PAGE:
state taxes 2020

Editorial: Taxpayers deserve down-payment on tax reforms

Surplus revenues should allow lawmakers to provide relief through a sales tax holiday or reduction.

By The Herald Editorial Board

Nearing the halfway point of its short 60-day session, the state Legislature has reached the first of its deadlines where bills either make the cut or don’t for this year.

Reform of the state’s tax system wasn’t at the top of the to-do list for this session; that’s expected next year, following the expected release soon of a report from the bipartisan Tax Structure Work Group that includes state lawmakers and others who have spent the last few years looking at proposed changes to the state’s mix of taxes.

But with unexpected — and welcome — news on better-than-expected revenue and a projected surplus of $8 billion or more over the next four years, calls have been made — with generous to more modest proposals — to return some of that to state taxpayers.

“I’ve just never seen a better opportunity to provide broad-based tax relief,” Jason Mercier, executive director of the Washington Policy Center said last week during an interview with The Herald Editorial Board.

Among the more generous, proposed by state Sen. Mona Das, D-Kent, and quickly supported by numerous Republicans, was Senate Bill 5932, which would make a full 1 percent reduction in the state sales tax, reducing the state’s portion of the tax to 5.5 percent from its current 6.5 percent.

A more modest proposal, House Bill 2018, sponsored by Rep. Dave Paul, D-Oak Harbor, seeks a three-day sales tax holiday that would exempt purchases under $1,000 from the state sales tax, timed around the Labor Day weekend when parents are deep in their back-to-school shopping. Items eligible would include clothing, computers and electronics, appliances, health care equipment and over-the-counter drugs. Still taxed over that weekend: alcohol, tobacco, cannabis, travel and meals out.

The Legislature won’t have the opportunity to consider more comprehensive reforms this session, even if it took them directly from the work group’s report. That will require the coming year to find a package of taxes that rebalances state revenue to resolve inequities and inefficiencies in the current mix of taxes, including sales taxes, property taxes, the business and occupation tax and proposals for new taxes that might replace others.

Even if it waits until next year, that reform is a must. Washington state has long been criticized, because of its over-reliance on the sales tax, as having the most regressive tax system in the nation. The Institute for Taxation and Economic Policy has ranked Washington last for tax fairness, based on the percentage that the state’s lowest-income families pay in taxes against how little the state’s wealthiest pay in taxes.

But if they can’t do it all this session, lawmakers can make a down-payment to taxpayers on next year’s reforms.

Das’ proposal for a full 1 point reduction in the sales tax rate hasn’t received much support from fellow Democrats; it’s been given no committee hearing. Without other reforms to make up for the loss in revenue, the state’s budget would potentially see a reduction of about $2 billion under the proposed tax rate. And Gov. Jay Inslee and Democrats have already outlined spending that has eyes on the state’s surplus to make needed investments throughout the state.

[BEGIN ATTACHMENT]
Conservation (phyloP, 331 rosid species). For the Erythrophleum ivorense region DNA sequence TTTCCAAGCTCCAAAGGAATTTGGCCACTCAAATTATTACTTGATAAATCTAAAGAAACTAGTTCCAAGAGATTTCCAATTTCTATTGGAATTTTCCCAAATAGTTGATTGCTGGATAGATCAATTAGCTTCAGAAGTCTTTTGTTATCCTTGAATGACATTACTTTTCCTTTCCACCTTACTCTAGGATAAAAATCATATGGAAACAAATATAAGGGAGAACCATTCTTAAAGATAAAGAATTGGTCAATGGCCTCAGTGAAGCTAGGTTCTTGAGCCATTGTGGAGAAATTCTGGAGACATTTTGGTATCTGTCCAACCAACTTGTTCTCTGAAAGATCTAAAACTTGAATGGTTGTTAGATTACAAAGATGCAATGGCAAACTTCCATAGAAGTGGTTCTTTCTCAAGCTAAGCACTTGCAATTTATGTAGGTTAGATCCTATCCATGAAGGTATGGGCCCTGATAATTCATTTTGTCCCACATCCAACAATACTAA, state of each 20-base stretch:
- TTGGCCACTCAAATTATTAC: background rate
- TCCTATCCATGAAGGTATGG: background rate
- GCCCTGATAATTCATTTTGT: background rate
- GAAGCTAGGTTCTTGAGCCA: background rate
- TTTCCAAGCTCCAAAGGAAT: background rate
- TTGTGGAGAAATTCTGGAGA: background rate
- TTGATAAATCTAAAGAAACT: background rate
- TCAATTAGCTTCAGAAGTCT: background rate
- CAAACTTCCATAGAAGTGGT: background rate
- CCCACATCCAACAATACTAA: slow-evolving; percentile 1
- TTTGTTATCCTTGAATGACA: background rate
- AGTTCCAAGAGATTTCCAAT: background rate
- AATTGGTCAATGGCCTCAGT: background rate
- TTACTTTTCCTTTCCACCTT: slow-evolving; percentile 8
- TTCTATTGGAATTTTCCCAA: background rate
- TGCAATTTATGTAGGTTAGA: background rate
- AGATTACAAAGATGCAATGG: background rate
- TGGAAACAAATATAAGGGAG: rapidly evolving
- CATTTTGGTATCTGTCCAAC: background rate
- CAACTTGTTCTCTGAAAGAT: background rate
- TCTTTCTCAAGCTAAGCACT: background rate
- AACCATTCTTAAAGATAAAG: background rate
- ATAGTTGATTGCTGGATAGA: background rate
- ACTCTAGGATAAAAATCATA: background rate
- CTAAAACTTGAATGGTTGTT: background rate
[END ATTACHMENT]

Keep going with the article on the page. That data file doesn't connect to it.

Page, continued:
Before the start of the session, state Sen. June Robinson, D-Everett, who serves as vice chair on the Senate’s Ways and Means Committee, warned against using the state’s bonus revenue for longer-term funding of programs and tax package changes, concerned that sustainability for that support wasn’t certain. “We have to be careful not to create too many unreliable expectations,” she said.

Even 1 percentage point of the sales tax represents a significant share of state revenue. Of the state’s total tax revenue for 2020 of $26.83 billion in 2020, about 45 percent — $12.1 billion — was generated by sales taxes, according to the state Department of Revenue; another 11 percent — $3 billion — came from sales tax on tobacco, alcohol and the state’s tax on gas and diesel fuel.

Still, it’s now appropriate to take some of the tax burden off state residents, Das said, last month.

“We need to get money back in people’s pockets if we’re to make a full recovery from the high public health cost and economic cost of this pandemic,” she said.

If not a full 1-point reduction, a smaller 2/10ths of a percent reduction, knocking the state sales tax down to 6.3 percent, would still return an estimated $612 million to taxpayers, as the Washington Policy Center had recommended recently in a YouTube video.

The policy center’s Mercier is among those backing a reduction in the sales tax.

“When you consider that Washington’s sales tax has not been reduced since 1982,” he said, “you can drive a lot of the impact down to the lower-income families. The stars are just aligned for that.”

Whether it’s a three-day sales tax holiday or a more permanent reduction in the state’s sales tax, lawmakers should consider the alignment of those stars as recognition of the state’s strong economy and the part that the state’s families and businesses have played in making it strong.

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